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MYTH #78: Ocean acidification isn’t bad


The oceans cover most of the planet. How can a little CO2 hurt them?


Carbon pollution makes the oceans more acidic. That's bad for coral reefs, fish, and humans.

When humans send carbon pollution into the atmosphere, a lot of it stays there and warms the planet. But more than 25% of the carbon gets absorbed by our oceans. The more carbon pollution our oceans absorb, the more acidic they get. Since the start of the Industrial Revolution the ocean has become about 30% more acidic ⎯ with potentially serious consequences for marine life. Corals and shellfish have a harder time forming the hard shells they need to survive, and this threatens the habitats of fish and other sea creatures. This has serious implications for people, too, because we rely to a great extent on the bounty of the oceans to survive.

Additional info from Skeptical Science 

Not all of the CO2 emitted by human industrial activities remains in the atmosphere. Between 25% and 50% of these emissions over the industrial period have been absorbed by the world’s oceans, preventing atmospheric CO2 buildup from being much, much worse.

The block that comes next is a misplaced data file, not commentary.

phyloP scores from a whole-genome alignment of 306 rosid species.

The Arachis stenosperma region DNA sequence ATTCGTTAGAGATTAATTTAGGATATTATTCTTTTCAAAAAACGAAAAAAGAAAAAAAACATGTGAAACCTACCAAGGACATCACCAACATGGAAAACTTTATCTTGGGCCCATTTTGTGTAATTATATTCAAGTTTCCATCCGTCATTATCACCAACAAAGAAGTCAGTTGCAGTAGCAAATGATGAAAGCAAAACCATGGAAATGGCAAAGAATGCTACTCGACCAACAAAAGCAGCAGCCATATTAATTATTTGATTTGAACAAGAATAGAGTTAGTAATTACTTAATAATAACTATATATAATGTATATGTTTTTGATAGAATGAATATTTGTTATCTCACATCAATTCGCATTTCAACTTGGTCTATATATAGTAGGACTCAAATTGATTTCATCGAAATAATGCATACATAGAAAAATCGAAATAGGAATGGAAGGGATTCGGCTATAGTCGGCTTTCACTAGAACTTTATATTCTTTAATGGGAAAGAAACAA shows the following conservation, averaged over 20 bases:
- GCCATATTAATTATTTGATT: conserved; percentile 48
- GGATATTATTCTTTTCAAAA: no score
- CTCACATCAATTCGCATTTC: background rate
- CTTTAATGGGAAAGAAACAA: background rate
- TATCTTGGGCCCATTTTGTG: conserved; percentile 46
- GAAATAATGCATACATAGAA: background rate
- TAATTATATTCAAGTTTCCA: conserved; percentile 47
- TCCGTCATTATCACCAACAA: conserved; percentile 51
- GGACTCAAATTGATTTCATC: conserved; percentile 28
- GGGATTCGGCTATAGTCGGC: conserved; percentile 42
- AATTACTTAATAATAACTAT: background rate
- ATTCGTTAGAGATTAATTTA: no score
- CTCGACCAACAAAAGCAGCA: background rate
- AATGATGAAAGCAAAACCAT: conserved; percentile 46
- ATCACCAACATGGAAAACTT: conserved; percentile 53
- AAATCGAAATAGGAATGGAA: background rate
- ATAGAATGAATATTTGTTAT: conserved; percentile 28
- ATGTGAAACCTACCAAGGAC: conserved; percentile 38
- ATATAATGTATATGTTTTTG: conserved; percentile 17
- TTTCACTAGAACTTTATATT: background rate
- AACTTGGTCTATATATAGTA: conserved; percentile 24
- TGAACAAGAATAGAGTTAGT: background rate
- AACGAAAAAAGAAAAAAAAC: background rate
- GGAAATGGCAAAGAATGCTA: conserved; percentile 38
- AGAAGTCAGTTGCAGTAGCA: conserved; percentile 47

But this atmospheric benefit comes at a considerable price. 

As ocean waters absorb CO2 they become more acidic. This does not mean the oceans will become acid. Ocean life can be sensitive to slight changes in pH levels, and any drop in pH is an increase in acidity, even in an alkaline environment. 

The acidity of global surface waters has increased by 30% in just the last 200 years. This rate of acidification is projected through the end of the century to accelerate even further, with potentially catastrophic impacts to marine ecosystems. 

Endorsed by 70 academies of science from around the world, a June 2009 statement from the InterAcademy Panel on International Issues (IAP) stated the following:  

"The current rate of change is much more rapid than during any event over the last 65 million years. These changes in ocean chemistry are irreversible for many thousands of years, and the biological consequences could last much longer." 

As surface waters become more acidic, it becomes more difficult for marine life like corals and shellfish to form the hard shells necessary for their survival. That's an alarming prospect, because coral reefs provide a home for more than 25% of all oceanic species. Tiny creatures called pteropods located at the base of many oceanic food chains can also be seriously impacted. The degradation of these species at the foundation of marine ecosystems could lead to the collapse of these environments, with devastating implications for millions of people that rely on them. 

The IAP also stated that, if atmospheric CO2 were to reach 550 parts per million (ppm) along its current rapid ascent from its pre-industrial level of 280 ppm, coral reefs around the globe could start dissolving. 

Adapted from © John Cook and Skeptical Science